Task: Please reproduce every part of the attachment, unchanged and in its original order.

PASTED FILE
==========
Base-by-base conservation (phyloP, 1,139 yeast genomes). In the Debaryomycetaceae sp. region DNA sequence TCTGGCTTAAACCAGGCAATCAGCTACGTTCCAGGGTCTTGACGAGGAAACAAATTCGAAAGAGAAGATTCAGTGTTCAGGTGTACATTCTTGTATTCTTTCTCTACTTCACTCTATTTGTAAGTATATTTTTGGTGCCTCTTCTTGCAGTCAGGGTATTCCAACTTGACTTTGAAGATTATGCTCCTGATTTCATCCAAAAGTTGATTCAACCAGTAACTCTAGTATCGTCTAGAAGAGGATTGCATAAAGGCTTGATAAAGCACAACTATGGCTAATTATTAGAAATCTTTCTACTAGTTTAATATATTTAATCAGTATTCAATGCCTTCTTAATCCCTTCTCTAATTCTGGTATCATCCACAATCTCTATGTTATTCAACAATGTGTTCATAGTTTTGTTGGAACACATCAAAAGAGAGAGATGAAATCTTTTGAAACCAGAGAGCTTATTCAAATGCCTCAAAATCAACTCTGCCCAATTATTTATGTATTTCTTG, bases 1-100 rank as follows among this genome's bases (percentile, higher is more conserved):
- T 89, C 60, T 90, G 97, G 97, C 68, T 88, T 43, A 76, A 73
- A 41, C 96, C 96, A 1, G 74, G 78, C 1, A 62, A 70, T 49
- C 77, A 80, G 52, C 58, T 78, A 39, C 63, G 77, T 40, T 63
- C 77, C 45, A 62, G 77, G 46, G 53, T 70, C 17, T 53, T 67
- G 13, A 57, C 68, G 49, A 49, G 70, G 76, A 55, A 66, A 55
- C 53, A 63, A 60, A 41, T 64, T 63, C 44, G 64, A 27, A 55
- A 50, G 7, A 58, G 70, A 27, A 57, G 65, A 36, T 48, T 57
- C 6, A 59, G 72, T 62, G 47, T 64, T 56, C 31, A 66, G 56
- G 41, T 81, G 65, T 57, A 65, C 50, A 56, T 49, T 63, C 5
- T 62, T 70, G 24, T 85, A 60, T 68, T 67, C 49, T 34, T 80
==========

Base-by-base conservation (phyloP, 1,139 yeast genomes). In the Debaryomycetaceae sp. region DNA sequence TCTGGCTTAAACCAGGCAATCAGCTACGTTCCAGGGTCTTGACGAGGAAACAAATTCGAAAGAGAAGATTCAGTGTTCAGGTGTACATTCTTGTATTCTTTCTCTACTTCACTCTATTTGTAAGTATATTTTTGGTGCCTCTTCTTGCAGTCAGGGTATTCCAACTTGACTTTGAAGATTATGCTCCTGATTTCATCCAAAAGTTGATTCAACCAGTAACTCTAGTATCGTCTAGAAGAGGATTGCATAAAGGCTTGATAAAGCACAACTATGGCTAATTATTAGAAATCTTTCTACTAGTTTAATATATTTAATCAGTATTCAATGCCTTCTTAATCCCTTCTCTAATTCTGGTATCATCCACAATCTCTATGTTATTCAACAATGTGTTCATAGTTTTGTTGGAACACATCAAAAGAGAGAGATGAAATCTTTTGAAACCAGAGAGCTTATTCAAATGCCTCAAAATCAACTCTGCCCAATTATTTATGTATTTCTTG, bases 1-100 rank as follows among this genome's bases (percentile, higher is more conserved):
- T 89, C 60, T 90, G 97, G 97, C 68, T 88, T 43, A 76, A 73
- A 41, C 96, C 96, A 1, G 74, G 78, C 1, A 62, A 70, T 49
- C 77, A 80, G 52, C 58, T 78, A 39, C 63, G 77, T 40, T 63
- C 77, C 45, A 62, G 77, G 46, G 53, T 70, C 17, T 53, T 67
- G 13, A 57, C 68, G 49, A 49, G 70, G 76, A 55, A 66, A 55
- C 53, A 63, A 60, A 41, T 64, T 63, C 44, G 64, A 27, A 55
- A 50, G 7, A 58, G 70, A 27, A 57, G 65, A 36, T 48, T 57
- C 6, A 59, G 72, T 62, G 47, T 64, T 56, C 31, A 66, G 56
- G 41, T 81, G 65, T 57, A 65, C 50, A 56, T 49, T 63, C 5
- T 62, T 70, G 24, T 85, A 60, T 68, T 67, C 49, T 34, T 80